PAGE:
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PEP-Easy Tip: To save PEP-Easy to the home screen

PEP-Web Tip of the Day

To start PEP-Easy without first opening your browser–just as you would start a mobile app, you can save a shortcut to your home screen.

First, in Chrome or Safari, depending on your platform, open PEP-Easy from pepeasy.pep-web.org. You want to be on the default start screen, so you have a clean workspace.

Then, depending on your mobile device…follow the instructions below:

On IOS:

  1. Tap on the share icon Action navigation bar and tab bar icon
  2. In the bottom list, tap on ‘Add to home screen’
  3. In the “Add to Home” confirmation “bubble”, tap “Add”

On Android:

  1. Tap on the Chrome menu (Vertical Ellipses)
  2. Select “Add to Home Screen” from the menu

 

For the complete list of tips, see PEP-Web Tips on the PEP-Web support page.

Tauber, E.S. (1975). Notes on Dream Interpretation. Contemp. Psychoanal., 11:282-288.

(1975). Contemporary Psychoanalysis, 11:282-288

Notes on Dream Interpretation

Edward S. Tauber, M.D.

WHAT ARE WE DOING WHEN we try to interpret a dream? How do we use our thoughts, our fantasies; how do we interpret? Can we communicate the art of dream interpretation to each other?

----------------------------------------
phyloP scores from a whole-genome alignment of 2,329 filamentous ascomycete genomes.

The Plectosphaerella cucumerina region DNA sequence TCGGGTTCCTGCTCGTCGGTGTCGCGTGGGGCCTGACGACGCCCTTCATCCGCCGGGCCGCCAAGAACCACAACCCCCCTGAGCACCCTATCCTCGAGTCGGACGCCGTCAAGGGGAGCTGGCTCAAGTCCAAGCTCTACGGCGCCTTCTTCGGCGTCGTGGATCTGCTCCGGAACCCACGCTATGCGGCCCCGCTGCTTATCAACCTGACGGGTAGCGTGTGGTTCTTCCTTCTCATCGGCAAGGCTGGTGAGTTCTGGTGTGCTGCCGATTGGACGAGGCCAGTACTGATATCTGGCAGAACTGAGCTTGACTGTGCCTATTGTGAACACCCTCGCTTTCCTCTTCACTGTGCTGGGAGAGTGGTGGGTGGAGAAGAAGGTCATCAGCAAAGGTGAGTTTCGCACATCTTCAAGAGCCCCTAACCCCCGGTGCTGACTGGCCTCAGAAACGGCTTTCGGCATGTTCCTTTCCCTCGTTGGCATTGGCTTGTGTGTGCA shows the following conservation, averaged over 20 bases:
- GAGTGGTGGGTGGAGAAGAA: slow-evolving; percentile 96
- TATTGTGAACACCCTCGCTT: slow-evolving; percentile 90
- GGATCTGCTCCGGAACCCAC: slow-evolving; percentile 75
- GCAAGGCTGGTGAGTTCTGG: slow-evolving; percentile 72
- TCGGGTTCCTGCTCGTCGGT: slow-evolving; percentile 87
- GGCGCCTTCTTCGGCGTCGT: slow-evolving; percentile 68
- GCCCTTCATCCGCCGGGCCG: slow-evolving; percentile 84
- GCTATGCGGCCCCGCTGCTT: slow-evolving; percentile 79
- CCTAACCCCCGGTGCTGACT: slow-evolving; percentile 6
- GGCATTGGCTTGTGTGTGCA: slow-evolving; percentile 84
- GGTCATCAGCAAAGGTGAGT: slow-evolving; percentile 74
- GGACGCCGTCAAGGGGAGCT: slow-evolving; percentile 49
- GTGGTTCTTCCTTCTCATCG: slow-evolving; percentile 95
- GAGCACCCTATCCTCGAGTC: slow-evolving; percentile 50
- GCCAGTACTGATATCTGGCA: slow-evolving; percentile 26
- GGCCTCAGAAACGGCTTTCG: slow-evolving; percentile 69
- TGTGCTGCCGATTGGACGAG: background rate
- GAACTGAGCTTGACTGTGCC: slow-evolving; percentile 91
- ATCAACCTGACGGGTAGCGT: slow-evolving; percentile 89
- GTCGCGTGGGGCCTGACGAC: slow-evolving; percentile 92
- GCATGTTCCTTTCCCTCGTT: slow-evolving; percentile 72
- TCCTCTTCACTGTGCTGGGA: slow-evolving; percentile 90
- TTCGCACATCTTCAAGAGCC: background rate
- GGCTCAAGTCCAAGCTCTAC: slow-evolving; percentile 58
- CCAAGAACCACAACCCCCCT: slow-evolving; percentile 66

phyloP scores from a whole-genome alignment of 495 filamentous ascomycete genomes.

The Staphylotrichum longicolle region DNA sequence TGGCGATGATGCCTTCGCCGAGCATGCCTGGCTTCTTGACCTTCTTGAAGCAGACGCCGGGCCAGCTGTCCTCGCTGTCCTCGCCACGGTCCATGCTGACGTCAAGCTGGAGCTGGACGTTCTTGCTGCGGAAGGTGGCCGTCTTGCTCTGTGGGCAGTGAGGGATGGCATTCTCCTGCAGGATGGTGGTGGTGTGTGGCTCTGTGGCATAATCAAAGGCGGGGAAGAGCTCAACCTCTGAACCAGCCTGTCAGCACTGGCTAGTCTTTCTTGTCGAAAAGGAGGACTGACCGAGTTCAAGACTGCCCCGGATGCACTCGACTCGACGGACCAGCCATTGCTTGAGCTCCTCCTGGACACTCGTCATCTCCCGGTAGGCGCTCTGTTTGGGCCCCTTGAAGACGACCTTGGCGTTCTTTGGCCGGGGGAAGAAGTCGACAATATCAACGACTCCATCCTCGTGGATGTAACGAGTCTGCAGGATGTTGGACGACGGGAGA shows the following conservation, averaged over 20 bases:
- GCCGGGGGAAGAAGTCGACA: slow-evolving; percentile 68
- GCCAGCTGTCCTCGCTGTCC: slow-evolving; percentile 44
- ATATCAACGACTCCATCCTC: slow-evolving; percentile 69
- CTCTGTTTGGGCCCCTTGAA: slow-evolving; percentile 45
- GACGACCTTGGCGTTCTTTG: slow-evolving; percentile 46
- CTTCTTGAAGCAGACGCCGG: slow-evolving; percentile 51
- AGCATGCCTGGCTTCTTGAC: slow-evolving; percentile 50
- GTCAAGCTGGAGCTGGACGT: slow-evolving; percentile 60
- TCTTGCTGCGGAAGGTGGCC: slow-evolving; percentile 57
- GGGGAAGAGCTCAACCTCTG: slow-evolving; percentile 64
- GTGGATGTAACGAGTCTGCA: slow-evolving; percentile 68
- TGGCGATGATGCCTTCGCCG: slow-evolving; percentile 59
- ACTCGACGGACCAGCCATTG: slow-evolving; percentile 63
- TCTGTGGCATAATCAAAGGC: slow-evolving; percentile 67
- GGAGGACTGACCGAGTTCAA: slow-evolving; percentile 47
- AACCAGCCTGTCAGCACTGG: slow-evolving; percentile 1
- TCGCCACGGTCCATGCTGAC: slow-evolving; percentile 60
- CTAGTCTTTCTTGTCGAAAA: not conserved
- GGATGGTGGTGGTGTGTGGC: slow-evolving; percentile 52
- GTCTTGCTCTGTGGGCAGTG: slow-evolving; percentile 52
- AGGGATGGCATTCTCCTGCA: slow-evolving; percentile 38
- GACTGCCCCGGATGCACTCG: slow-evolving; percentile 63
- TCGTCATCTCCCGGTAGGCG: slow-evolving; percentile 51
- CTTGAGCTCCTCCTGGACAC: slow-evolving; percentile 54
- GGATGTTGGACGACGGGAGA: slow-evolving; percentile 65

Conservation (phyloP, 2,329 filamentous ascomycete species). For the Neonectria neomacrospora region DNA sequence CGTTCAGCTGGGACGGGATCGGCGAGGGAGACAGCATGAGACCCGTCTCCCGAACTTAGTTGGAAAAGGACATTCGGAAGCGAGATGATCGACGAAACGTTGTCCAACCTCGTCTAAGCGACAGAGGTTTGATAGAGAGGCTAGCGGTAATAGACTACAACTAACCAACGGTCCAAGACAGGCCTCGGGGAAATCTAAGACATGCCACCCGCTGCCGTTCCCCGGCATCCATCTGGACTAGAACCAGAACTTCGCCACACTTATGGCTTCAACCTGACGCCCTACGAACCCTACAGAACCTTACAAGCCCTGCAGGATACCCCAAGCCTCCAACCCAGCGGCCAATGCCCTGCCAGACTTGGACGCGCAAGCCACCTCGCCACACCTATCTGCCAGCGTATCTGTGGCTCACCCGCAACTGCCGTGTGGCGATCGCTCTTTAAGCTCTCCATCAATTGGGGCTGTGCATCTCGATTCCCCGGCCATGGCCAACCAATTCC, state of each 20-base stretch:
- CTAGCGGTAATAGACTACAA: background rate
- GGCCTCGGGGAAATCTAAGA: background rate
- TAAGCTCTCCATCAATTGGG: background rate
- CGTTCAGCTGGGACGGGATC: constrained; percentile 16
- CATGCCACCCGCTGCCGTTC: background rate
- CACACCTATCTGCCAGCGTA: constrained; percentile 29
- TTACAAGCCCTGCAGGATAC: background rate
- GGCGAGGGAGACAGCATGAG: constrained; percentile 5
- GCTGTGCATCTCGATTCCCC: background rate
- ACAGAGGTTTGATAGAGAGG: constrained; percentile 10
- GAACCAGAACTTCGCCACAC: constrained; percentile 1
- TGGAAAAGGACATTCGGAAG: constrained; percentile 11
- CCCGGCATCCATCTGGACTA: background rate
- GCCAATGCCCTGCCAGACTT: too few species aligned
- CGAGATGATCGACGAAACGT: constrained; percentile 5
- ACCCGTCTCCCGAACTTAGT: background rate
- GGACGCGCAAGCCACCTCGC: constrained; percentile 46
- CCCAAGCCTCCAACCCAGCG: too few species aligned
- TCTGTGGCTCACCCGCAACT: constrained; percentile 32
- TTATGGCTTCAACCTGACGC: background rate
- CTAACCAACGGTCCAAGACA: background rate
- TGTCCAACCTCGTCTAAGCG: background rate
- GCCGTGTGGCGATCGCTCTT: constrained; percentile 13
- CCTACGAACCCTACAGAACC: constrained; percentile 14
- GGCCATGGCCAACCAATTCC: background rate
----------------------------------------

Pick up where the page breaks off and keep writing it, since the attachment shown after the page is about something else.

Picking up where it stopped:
The guidelines concerned with aiding the therapist in the art of dream interpretation were laid down by Freud. Over the years other contributors have offered additional suggestions as to how the work might be enhanced. However the formal construction of testing hypotheses in this domain has not been strikingly fruitful, as far as I can see. This is due, in large measure, to the many claims that we make on the dream. We expect that the dream will illuminate psychodynamics, character makeup, prognosis, therapeutic implications, and so on. It should also improve our therapeutic usefulness. I am sure there are other demands we make on the dream. Nor have we made any impressive break-through in our understanding of dreams in the last-75 years, since the monumental contributions of Freud. I am not, by any means, discarding the advances made in the field, nor those advances reflected in the cognate field of sleep research. These more recent studies are exciting and valuable. Yet, are they really radical contributions? Please don't misunderstand me. I consider the dream and our efforts with it to be a most valuable asset in the therapeutic transaction. However, its value is a correlate of the therapeutic authenticity of the doctor—patient relationship. When this relationship is productive the dream material becomes productive and informative; otherwise the dream loses its mutual nurturance.

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